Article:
Adam McKay’s storytelling prowess strikes again, this time with prophetic apocalyptic comedy Don’t Look Up.
Boasting an impressive ensemble cast led by Leonardo DiCaprio, Rob Morgan, Meryl Streep, Jennifer Lawrence, and Jonah Hill, Don’t Look Up follows astronomers Dr. Randall Mindy (DiCaprio), Dr. Teddy Oglethorpe (Morgan), and Kate Dibiasky (Lawrence) as they try to convince the United States President (Streep), and her son/Chief of Staff (Hill), that a “planet killer” asteroid is headed straight to Earth with a 100% impact probability. Timothée Chalamet, Ariana Grande, Cate Blanchett, Mark Rylance, Tyler Perry, and Ron Perlman add a rainbow of colorful characters that are unforgettable regardless of screen time.
McKay again proves his writing can elicit a range of emotions and promote conversation through comedy. If society has told us anything over the last two years it is that the sincere pleads of scientific officials aren’t enough to get a serious conversation going, so McKay brings another method to the table. The film explores this blatant disregard of fact in favor of agenda-furthering biases and the potential catastrophic future that lies ahead if we continue on this partisan trajectory. Through the utterly hilarious dialogue from its array of personalities, there’s a very somber message being told throughout.
The film turns a mirror on every crumbling aspect of our current culture from the degradation of the integrity of our public figures including the media, our politicians and elected officials, and CEO’s to how that degradation trickles down to affect everyone from our parents to our neighbors. As Leonardo DiCaprio takes on a very Dr. Fauci-esque personality as the disregarded astronomer, it’s incredible to realize that McKay had written this before the Covid-19 pandemic, as the story retells an eerie reflection of the previous administration’s handling of this equally horrifying real-life event. It’s pure exasperation and frustration, and if this situation hadn’t already felt all-too familiar the response may have been different. However, almost two years after the arrival of Covid-19, it was more acknowledgment than shock. And this works in its favor. There’s a certain comfort in seeing these characters experience the ranges of emotions felt by everyone, whether it was turning to religion, or giving up, or trying to find compromise, it’s easy to find yourself among the crowd (just hopefully not in the Orlean family).
Leonardo DiCaprio continues to prove he’s one of our generation’s best, which comes as no surprise. I consistently forget how well he performs in comedic roles and this film is the perfect reminder of just how many different facets he can seamlessly meld into one character, and how he can manage to add numerous levels of depth even in a comedic role. This was obviously a passion project for DiCaprio, who has spent years of his life tirelessly utilizing his public position to further the conversation about climate change. He sits on the board of numerous environmental agencies as well as founding his own, and to find a way to hammer the urgency of the Earth’s situation at hand with this script, filmmaker, and cast was clearly an indispensable opportunity for him, and he puts his all into Randall Mindy’s descent from Michigan State astronomer to purveyor of Earth’s fate.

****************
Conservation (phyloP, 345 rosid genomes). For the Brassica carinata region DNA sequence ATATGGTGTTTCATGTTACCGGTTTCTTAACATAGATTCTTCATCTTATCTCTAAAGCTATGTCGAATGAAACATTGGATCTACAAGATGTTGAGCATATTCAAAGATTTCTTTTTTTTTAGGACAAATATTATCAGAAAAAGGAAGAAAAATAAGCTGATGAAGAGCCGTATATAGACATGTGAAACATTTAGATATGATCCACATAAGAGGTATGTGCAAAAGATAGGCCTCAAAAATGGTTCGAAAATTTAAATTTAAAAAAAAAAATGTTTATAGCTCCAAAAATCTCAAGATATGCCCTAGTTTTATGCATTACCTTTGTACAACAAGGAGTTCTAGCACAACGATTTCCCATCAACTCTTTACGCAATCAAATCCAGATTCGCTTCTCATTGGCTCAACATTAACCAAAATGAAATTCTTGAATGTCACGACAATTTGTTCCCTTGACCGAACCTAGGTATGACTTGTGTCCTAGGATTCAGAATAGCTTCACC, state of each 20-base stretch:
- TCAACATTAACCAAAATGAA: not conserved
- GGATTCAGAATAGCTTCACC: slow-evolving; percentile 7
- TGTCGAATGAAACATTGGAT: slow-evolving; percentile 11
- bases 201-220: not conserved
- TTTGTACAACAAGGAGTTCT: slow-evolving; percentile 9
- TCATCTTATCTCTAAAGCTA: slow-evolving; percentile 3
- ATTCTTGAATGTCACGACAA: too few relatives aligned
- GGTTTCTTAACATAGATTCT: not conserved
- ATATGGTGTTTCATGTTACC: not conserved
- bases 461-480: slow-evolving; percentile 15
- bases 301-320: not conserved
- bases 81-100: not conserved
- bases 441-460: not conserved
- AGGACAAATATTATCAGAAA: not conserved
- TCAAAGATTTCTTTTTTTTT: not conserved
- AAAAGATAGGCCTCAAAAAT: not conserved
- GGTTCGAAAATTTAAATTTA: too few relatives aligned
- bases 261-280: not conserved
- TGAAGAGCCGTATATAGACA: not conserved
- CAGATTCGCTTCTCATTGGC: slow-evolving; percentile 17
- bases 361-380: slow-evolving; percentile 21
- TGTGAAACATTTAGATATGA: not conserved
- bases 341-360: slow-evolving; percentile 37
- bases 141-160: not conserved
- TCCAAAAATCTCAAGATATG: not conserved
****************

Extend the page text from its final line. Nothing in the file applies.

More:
Lawrence makes her return to the big screen after a 3-year hiatus and captures the frustration of being a woman in science with the perfect tone. At first, I was highly frustrated with how Kate was portrayed in the script, finding many flaws in how women should be treated by colleagues and society alike. Then, I realized that was the point. It was an active choice of McKay’s to shine a light on how society holds women to a higher standard in terms of behavior but a lower one in credibility. As a woman, it was extremely frustrating to watch, however I do hope that just as the film holds a magnifying glass over the current battle of fact vs fiction, it also starts a conversation on the polarizing differences between how men and women are treated.
Of course, Meryl Streep just oozes charisma as the corrupt President Orlean, with Jonah Hill rounding out the duo as her son and Chief of Staff, Jason. The chemistry between these two was purposefully bizarre, and Hill’s choices in how Jason interacted with his mother were just nauseating enough to be absolutely hilarious. There’s certainly content these two pulled inspiration from, and watching it play out on screen truly made me wonder how anyone in these scenes was able to complete them without completely breaking. Speaking of eerie, Mark Rylance crafted the perfectly unsettling and particularly malevolent character, a caricature of men who are in more control of our society than we’d like to admit.
The freedom McKay gives his actors in terms of improvisation to the script allows for organic performances from a stellar ensemble of some of Hollywood’s best. While at times improvisation can be used in lieu of a quality script, this is never the case with McKay, who proves that there is room for both to excel. His trust in his own script and his actors’ abilities is evident in every scene, and the humility of those involved and their love for this project shines through.
While Don’t Look Up was originally a metaphor for the dire state of our planet’s climate, thanks to the mishandling of our country’s affairs as of late it turned into so much more. While embellished and overexaggerated (sort of …) it certainly provides the means to open up a lot of deeper conversation, with other and with ourselves.
Don’t Look Up releases in theaters on Friday, December 10 and on Netflix Friday, December 24.